Again, Far Cry 4 doesn't paint itself into a corner with the style pre-chosen for the Outposts or other missions. It's really up to you how to approach things, go in guns blazing and you'll have just as much fun as you would do sneaking around and shooting people in the throat with the bow.

I took an Outpost recently, sticking c4 to a car atop the road close by, and standing near the back of it. The option to release the handbrake was tantalising and needed exploration, so after loading two bodies into the back of the enemy pickup I put one more bit of c4 just to make sure. Nearby an elephant was grazing close to the back gate of the area, that also needed some exploration too.

It was almost sundown, so I waited a bit longer to enact my plan (as I saw it). The sun faded from the sky, the sky darkened and things quietened down.

What happened? 

I pulled the handbrake release on the pickup and let it roll, it slowly trundled towards three guards at the gate and then gathered speed. As I dashed into hiding I saw it roll past a couple of fuel drums - that's when I hit the trigger. There was a beautiful explosion (Far Cry 4 is a really pretty game by the way) that lit up the night and killed four men, one guy had been hiding by the back of the wall having a crafty cigarette.

The elephant didn't like the explosion, he panicked and that's when part 2 of my improvised plan hit me. One fire arrow later, and the area where the elephant was grazing had been set ablaze - it had no choice but to escape towards the Outpost.

Elephant plus guards - guards shoot elephant, elephant wrecks the Outpost in record time. One Outpost taken, undetected and the net result is an epic moment I'm not likely to forget soon.

That would have been it, if it wasn't for a convoy driving down a road close by. I had to take that convoy down, so I grabbed the nearest car that wasn't a smoldering wreck and tore off after it. Soon I was on the six of the enemy truck and that's when I clicked on Autodrive.

Yeah, Autodrive, a nifty tool that allows you to follow a road safely whilst you concentrate on the important task of shooting or exploding the heck out of whatever is your target. Autodrive also allows you to drive to waypoints and markers. One grenade launcher later and the convoy was wrecked, I was grinning again - the XP rolled in and I was able to pick a new skill, vehicle Takedown was mine at last.

The skill tree is split between Tiger (Offense) and Elephant (Healing, Survival) and there's a lot of great stuff that makes a comeback from Far Cry 3. There's also the Just Cause 2 style vehicle takedowns that now allow you to take a vehicle's passenger and driver out seamlessly from the vehicle you're driving as you get alongside it and hit the button.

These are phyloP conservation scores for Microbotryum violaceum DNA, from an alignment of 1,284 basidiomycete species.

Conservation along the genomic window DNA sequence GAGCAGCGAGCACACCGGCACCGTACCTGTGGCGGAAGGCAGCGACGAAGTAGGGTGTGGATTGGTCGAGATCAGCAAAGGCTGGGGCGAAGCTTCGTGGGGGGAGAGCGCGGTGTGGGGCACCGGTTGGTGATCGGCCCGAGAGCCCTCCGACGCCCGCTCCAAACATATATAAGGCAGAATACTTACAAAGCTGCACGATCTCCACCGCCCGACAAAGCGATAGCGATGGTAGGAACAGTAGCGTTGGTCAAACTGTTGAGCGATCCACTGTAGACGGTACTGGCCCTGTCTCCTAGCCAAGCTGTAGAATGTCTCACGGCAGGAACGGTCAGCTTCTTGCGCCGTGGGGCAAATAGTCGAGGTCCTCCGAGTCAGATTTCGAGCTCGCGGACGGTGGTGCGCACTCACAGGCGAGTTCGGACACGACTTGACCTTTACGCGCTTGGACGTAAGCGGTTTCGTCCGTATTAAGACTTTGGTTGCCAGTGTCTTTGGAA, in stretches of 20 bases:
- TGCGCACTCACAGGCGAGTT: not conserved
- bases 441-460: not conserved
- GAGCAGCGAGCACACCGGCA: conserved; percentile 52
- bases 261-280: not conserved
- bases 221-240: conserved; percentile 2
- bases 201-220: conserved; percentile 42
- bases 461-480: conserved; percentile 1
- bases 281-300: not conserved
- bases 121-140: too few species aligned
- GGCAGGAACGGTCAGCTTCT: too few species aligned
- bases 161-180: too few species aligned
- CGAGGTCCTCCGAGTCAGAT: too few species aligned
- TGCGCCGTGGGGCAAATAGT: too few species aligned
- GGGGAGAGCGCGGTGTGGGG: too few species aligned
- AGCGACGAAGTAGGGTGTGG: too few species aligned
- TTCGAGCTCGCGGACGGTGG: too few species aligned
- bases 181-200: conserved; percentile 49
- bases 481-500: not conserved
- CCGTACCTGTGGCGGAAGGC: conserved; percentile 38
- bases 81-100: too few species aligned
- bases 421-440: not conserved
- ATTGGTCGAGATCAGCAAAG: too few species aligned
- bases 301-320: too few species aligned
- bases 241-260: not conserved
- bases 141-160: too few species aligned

It's fantastic stuff.

Far Cry 4 is fantastic, that's about the best thing I can say. When you ride an elephant through a squad of enemy soldiers, whacking them with the trunk and watching them fly around like leaves in a storm, it's hard not to be entertained. Or when you hear the roar of a tiger, spin around to see an elephant near by and decide to turn the tables on the big bully cat using a bow atop said elephant, it's hard not to be impressed by the organic flow of gameplay.

Lets Tear Things Up!

Oh and then there's co-op, and whilst there's the Battles of Kyrat (traditional deathmatches etc), co-op is a whole other ballgame and it's fun, amazingly well done and does everything it can to facilitate play with another person.

All the story content turns off, side missions remain open and everything else remains open. It's you, and Hurk (a friend) sticking it to Pagan Min's army or just exploring to unlock content together and enjoying the sense of team-work when you coordinate a successful attack on an Outpost or even save a buddy from a vicious tiger attack.

See, my buddy jumped off a mountain, ended up being attack by a tiger. He yells help, so I have the buzzer - I swoop low enough and he's able to attach his grapple to my chopper, climb up and then shoot the tiger in the face from the safety of our airborne attack platform. Several bow shots later and he lets me skin the tiger for my latest upgrade.

That's teamwork for you.

On the agenda next, a coordinated vehicle takedown from the road with me driving. 

Bigger is Better

There's so much to do, so much to see, so much that can happen every second in Far Cry 4 that the game is extremely fun and very replayable. It comes alive in a co-op session and whilst you need not play co-op at all to enjoy it, it becomes SO much more when you do invite a friend along for the ride. Far Cry 4 might just be my favourite shooter this year and certainly my favourite action game of 2014.

Bigger is truly better in this case and Far Cry 4 does it all in style. The voice work is superb, the music is stirring and the graphics are breathtaking when you look at the sheer vistas before you, this includes the various animations and little touches.

Then there's Shangri-La where you become an ancient warrior, hunt demons, command a spirit tiger and learn about the secret history of Kyrat.

Then there's... more... which I'll leave you to discover when you pick up the game. To some people more happening on screen is a detriment, not me however, give me more and keep me entertained and I'm happy!

This is why Far Cry 4 is a game that deserves all the praise it's been getting.